Tuesday, October 31, 2006
COPA: I took it to Cato
I took the COPA show to a Cato Book Forum today, in the Fortress of Solitude, that crystal building (looks like a model of an ionic bond in a high school chemistry science fair project) on Massachusetts Ave in Washington DC, not far from where the Cirque du Soleil was setting up.
The occasion was a debate and book signing party for law professor (Florida International University) professor Elizabeth Price Foley, and her new book from Yale University Press, "Liberty for All: Reclaiming Individual Privacy in a New Era of Public Morality." Her basic thesis was that individual rights, including the free speech rights at issue in COPA, probably were applicable to the states as well as the federal government because of the Ninth Amendment and the way it can be read in terms of "individual sovereignty" despite the refusal of courts to recognize such in the early ninetheetn century over secession fears. The Penumbra clause would have supported the concept of unenumerated fundamental rights.
Now most states have their version of COPA, expanded from their own "harmful to minors" laws, and some of these have been struck down. Virginia passed its version of COPA in 1999, and it was struck down at the appeal level because of the lack of specificity as to what "commercial" means. My understanding is that it is still on appeal by the Commonwealth before the Virginia Supreme Court in Richmond, and the outcome is likely to depend on what happens in this trial.
The author was quite clear that the law should, even under a paradigm of the Harm Principle, protect minors, because by definition minors are not legally "competent." Of course, in all of the debates over the Third Prong, we have wondered about the differences between the mature minor, the average minor, and so on. From my own sub teaching experiences, I've noticed that teens who perform in public at anything (music, orchestra, piano, drama) seem to be a lot more mature in interpreting cultural distractions than others.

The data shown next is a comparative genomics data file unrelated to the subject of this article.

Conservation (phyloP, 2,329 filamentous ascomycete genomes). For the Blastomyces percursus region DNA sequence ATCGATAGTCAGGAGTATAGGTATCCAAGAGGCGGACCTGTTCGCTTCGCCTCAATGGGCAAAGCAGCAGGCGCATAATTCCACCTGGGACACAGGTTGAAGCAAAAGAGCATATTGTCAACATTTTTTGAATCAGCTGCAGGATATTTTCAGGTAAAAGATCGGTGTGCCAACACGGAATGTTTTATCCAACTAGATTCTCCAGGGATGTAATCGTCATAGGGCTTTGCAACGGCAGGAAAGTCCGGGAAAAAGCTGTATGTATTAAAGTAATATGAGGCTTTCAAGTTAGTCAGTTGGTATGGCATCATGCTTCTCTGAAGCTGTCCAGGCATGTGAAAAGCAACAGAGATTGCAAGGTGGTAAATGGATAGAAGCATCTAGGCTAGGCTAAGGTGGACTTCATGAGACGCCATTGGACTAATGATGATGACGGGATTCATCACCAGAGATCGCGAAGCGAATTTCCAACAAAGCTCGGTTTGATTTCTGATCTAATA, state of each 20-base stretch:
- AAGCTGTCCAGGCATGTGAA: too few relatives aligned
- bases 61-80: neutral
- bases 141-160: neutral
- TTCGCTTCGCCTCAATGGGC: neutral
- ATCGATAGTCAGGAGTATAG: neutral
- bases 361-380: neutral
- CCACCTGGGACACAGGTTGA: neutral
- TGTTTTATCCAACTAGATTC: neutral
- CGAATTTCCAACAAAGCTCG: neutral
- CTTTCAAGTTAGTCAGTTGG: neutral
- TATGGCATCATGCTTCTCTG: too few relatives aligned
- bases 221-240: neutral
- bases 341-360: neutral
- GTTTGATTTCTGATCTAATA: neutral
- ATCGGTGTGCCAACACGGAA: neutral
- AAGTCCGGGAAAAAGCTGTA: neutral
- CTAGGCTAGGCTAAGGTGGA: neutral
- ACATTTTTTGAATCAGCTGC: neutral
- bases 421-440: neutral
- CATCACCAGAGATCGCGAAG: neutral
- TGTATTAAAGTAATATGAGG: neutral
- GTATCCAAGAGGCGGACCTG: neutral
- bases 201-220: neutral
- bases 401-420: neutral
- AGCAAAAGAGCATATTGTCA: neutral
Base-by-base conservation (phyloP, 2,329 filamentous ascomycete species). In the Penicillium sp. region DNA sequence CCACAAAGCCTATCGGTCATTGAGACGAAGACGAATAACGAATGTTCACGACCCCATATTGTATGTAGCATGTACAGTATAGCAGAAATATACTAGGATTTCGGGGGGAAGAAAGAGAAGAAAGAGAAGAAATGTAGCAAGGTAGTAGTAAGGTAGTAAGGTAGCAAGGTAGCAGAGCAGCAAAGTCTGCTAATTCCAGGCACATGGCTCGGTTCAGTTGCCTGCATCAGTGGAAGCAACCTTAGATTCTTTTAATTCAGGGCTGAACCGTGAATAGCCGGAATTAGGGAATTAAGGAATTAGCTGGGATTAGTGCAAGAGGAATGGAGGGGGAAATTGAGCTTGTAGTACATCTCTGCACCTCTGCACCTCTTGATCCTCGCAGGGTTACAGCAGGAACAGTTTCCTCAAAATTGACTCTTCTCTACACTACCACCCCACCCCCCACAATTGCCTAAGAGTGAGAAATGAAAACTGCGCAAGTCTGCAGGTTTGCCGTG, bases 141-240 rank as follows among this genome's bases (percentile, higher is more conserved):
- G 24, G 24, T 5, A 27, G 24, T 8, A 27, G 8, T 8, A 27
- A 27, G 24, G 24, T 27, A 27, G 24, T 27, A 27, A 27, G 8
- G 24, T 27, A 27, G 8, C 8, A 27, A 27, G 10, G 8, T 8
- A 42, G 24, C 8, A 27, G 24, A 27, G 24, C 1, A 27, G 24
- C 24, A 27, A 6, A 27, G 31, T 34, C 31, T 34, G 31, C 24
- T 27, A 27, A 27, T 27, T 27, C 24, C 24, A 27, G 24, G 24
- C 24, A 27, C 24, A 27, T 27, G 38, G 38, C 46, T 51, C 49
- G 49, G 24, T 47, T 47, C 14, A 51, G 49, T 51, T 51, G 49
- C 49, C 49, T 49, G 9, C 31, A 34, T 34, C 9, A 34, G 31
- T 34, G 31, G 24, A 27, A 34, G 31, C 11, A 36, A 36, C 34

But I came back and asked her, from the audience floor, my question about Who Picks Up the Tab. It is, after all, primarily the responsibility of parents to protect their kids, and only parents know how mature their kids are. Many families seem just fine with dealing with the cultural pluralism out in the real world, in the media and on the Internet, and can deal with it properly--whether the filters or content labels work perfectly or not. But some parents obviously can't, because of lack of education, or economic disadvantage. When do I, as a speaker, have to "Be My Brother's Keeper."
That was my question from the floor. The answer was the usual one, that the government would have to find the least restrictive means possible. The moral question, though, is: I was raised and was protected when I was immature, so what do I owe back to the next generation? That seems to fit in to the broadest libertarian sense of personal responsibility, but it just seems outside the law the way we can apply it. The same question also came up at lunch Monday at the Philly Cheese Steak diner. But if there were ever a prosecution of a relatively "non corporate individual" and a singleton like me, this is what a jury would feel.
The Nerve blog, updated every day from the trial, is this.